Friday, 3 August 2012

Barbour Heritage | By Northern Threads

We have something special for you today, the first ever guest post on the ACM blog. It's by our new local mates at Northern Threads. They're as passionate as we are about clothing and the North East, so we thought it was only right to give the guys a slot on here to talk about that North East brand we both love dearly and is known all around the world, Barbour.

                                     Barbour Heritage by Northern Threads

British heritage brands are enjoying a bit of a golden age at the moment with many fashion-aware gents identifying it as a mark of quality. Let’s face it, it makes a lot of sense – if a company has survived for over 100 years they must be doing something right! One of these brands is north east-based Barbour; this is a brand close to our hearts because we’re based in the same hometown and their heritage is very much ours too.

It all started back in 1894 in the Market Place in South Shields and today the business is still in family hands – now into its 5th generation and still in the same town. All of their practically-minded garments have grown out of the culture and heritage of England’s north east coast; resulting in a unique blend of fashion that has gained a global appeal. Welcome to the world of Barbour – a place of fishing, shooting, motorcycles and enjoying the great outdoors.


Duncan Barbour, a keen motorcyclist, introduced a new range for fellow petrol heads back in 1934 that quickly took off and is still going today in the Barbour International & Steve McQueen ranges. Off screen, McQueen raced motorcycles. He raced in the International Six Day Trials for Team USA in 1964 wearing Barbour’s iconic International motorcycle jacket. The Barbour Steve McQueen collection celebrates that union.

The International has a rich product history; it’s one of those items that after you purchase has an instant sentimental value, this becomes even more apparent when you realise that most Barbour jacket owners wear theirs to death. In fact, the more worn and beaten up it is the more sought after it tends to be – largely because all styles, especially vintage ones, are classic pieces that are made to last and be passed on.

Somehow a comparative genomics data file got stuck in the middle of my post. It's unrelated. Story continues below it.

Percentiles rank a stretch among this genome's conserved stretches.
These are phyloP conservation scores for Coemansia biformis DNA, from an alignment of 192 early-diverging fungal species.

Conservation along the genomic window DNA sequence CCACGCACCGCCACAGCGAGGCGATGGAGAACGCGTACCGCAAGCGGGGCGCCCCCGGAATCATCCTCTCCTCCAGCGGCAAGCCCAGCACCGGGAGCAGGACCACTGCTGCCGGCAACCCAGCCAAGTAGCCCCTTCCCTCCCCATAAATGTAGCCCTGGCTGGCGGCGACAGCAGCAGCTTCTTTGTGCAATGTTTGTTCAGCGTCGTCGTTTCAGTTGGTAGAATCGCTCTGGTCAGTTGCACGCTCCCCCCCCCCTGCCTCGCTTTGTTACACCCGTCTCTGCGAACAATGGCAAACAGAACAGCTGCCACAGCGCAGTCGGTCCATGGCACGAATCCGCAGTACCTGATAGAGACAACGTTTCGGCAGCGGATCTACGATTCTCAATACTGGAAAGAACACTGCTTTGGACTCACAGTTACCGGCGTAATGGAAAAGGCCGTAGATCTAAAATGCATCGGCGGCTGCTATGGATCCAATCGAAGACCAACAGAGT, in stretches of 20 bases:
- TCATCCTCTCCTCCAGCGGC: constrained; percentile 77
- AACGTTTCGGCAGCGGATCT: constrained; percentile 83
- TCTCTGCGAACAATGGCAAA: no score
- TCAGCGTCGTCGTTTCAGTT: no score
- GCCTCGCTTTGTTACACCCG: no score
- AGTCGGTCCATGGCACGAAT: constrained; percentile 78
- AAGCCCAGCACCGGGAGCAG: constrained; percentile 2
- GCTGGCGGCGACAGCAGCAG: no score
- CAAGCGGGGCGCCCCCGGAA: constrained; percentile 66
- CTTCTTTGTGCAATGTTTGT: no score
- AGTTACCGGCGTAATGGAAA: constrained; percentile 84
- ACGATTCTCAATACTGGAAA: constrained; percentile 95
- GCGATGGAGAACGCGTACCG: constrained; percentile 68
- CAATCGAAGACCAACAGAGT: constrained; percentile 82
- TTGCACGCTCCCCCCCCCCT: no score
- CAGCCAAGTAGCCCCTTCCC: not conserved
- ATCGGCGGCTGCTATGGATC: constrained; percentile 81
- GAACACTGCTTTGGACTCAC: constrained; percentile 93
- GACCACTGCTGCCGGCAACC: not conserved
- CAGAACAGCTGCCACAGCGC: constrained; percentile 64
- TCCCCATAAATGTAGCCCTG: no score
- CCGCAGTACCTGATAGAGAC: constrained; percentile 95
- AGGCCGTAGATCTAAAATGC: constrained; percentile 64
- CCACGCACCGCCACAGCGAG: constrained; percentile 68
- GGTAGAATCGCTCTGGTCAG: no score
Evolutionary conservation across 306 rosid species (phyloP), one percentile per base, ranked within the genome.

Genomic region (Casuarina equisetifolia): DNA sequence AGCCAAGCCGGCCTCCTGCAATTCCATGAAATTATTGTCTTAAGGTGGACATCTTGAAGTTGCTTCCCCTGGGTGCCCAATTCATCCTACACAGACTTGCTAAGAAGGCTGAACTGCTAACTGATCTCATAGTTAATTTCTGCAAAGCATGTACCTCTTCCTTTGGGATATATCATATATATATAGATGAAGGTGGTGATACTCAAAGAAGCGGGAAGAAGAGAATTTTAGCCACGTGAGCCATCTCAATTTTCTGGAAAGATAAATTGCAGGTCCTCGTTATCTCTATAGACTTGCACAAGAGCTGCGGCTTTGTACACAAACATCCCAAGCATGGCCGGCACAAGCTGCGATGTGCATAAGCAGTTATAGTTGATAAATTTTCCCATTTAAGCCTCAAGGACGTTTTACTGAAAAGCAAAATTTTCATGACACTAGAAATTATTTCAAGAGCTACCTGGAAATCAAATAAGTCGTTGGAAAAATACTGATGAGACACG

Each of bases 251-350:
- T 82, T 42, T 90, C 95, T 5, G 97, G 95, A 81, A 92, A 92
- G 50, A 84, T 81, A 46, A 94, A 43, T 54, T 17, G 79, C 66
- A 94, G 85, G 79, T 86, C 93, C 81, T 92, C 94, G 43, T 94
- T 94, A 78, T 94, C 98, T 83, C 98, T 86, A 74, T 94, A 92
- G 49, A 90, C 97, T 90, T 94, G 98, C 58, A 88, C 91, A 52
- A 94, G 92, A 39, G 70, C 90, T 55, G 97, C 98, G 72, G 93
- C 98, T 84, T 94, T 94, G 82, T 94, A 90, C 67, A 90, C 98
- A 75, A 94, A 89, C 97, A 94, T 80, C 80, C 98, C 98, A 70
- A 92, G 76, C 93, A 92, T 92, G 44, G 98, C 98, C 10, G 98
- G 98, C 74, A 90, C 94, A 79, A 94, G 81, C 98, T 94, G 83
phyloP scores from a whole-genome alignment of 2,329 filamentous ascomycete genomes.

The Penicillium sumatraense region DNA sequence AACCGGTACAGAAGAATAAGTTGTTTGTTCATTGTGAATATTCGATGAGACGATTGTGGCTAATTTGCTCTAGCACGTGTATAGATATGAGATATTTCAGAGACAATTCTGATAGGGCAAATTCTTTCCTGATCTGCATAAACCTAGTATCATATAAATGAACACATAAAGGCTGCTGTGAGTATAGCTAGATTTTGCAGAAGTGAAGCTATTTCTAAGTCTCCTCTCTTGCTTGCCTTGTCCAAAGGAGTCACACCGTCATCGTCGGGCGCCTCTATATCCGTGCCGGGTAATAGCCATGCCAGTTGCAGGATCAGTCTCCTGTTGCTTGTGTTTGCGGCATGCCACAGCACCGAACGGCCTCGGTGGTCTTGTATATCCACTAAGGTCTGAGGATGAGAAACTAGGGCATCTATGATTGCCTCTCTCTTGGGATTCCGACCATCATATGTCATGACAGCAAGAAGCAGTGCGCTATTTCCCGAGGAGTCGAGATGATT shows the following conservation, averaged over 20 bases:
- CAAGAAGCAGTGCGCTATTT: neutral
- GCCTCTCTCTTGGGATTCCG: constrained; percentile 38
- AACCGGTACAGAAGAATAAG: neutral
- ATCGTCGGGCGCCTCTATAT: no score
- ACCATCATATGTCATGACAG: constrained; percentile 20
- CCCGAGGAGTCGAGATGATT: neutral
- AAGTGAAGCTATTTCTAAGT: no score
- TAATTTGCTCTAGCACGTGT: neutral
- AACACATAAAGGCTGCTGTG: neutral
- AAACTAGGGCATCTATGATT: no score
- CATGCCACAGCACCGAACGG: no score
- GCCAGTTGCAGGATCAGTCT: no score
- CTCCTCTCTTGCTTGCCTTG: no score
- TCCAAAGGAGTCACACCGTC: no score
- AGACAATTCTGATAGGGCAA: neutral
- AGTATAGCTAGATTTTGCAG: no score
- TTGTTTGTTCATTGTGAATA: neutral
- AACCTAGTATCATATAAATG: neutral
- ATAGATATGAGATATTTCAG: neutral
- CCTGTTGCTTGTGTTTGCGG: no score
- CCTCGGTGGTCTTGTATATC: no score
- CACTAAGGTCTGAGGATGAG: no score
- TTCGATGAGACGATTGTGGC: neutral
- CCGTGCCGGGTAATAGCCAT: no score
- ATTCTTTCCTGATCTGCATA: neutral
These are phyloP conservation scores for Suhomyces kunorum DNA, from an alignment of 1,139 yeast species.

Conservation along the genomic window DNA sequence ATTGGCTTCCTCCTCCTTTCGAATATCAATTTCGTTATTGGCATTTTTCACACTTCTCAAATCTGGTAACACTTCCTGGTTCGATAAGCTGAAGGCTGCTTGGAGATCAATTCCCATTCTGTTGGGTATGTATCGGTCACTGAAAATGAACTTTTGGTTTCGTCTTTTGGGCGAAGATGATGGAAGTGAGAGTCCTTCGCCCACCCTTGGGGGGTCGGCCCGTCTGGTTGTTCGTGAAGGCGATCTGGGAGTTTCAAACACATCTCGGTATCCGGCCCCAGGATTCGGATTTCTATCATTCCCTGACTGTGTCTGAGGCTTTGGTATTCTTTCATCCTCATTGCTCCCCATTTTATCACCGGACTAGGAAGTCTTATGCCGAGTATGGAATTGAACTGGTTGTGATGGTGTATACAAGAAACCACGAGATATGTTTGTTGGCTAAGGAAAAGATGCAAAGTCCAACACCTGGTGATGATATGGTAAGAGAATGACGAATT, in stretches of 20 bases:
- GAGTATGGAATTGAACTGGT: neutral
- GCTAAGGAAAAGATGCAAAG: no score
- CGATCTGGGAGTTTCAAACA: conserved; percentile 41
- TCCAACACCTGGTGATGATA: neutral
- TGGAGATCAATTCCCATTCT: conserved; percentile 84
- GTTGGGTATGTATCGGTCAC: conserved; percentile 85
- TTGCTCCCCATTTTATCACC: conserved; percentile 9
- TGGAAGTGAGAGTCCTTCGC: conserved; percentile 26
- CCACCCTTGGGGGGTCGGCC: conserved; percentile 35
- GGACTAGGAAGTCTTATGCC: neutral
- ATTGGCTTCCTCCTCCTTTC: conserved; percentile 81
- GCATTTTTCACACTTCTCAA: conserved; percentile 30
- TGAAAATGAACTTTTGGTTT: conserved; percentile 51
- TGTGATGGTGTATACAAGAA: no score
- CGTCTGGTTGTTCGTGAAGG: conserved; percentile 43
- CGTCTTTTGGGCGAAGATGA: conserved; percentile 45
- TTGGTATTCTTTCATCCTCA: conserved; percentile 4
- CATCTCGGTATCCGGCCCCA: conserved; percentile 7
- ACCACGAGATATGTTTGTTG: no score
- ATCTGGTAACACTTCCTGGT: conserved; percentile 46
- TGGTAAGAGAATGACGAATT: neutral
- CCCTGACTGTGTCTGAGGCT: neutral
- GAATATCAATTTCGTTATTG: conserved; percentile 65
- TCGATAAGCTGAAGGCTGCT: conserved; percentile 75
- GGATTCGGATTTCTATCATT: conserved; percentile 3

Being situated at the mouth of the river Tyne, there’s a strong seafaring/maritime culture and Barbour has been there to provide gear for those men and women tackling the unforgiving North Sea. In 1939 at the outbreak of WWII Barbour helped the cause by designing the Ursula suit which became standard issue for members of the British Submarine Service. The Ursula suit was named after the U-class submarine of the same name whose commander Captain George Philips was pivotal in getting them produced.

Nowadays the seafarers (mostly fisherman) in this region depend upon the hard-wearing waxed jackets and strong knits that are manufactured in the Simonside warehouse. That’s over 70 years of supplying brave British seaman.

Royal Approval

1974 marks the year that Barbour received the first Royal warrant from the Duke of Edinburgh and this was only the start of a long-running relationship with the Royal family, who have consistently chosen Barbour for their outdoor-wear.The second Royal warrant was issued by the Queen in 1988 and Margaret Barbour was made a Dame in 2001, leaving the business in a privileged position and increasing its profile even further.

It’s not only the Royal family and Princess Diana who favoured the iconic green waxed jacket; celebrities too flock to the brand including Lily Allen, Peaches Geldof, Rufus Wainwright and the Arctic Monkeys, with Alex Turner sporting one of their jackets on stage during their 2007 Glastonbury set.

All in all, it’s a British brand to be proud of and to be seen in, you can purchase the latest Barbour styles online at Northern Threads.NT

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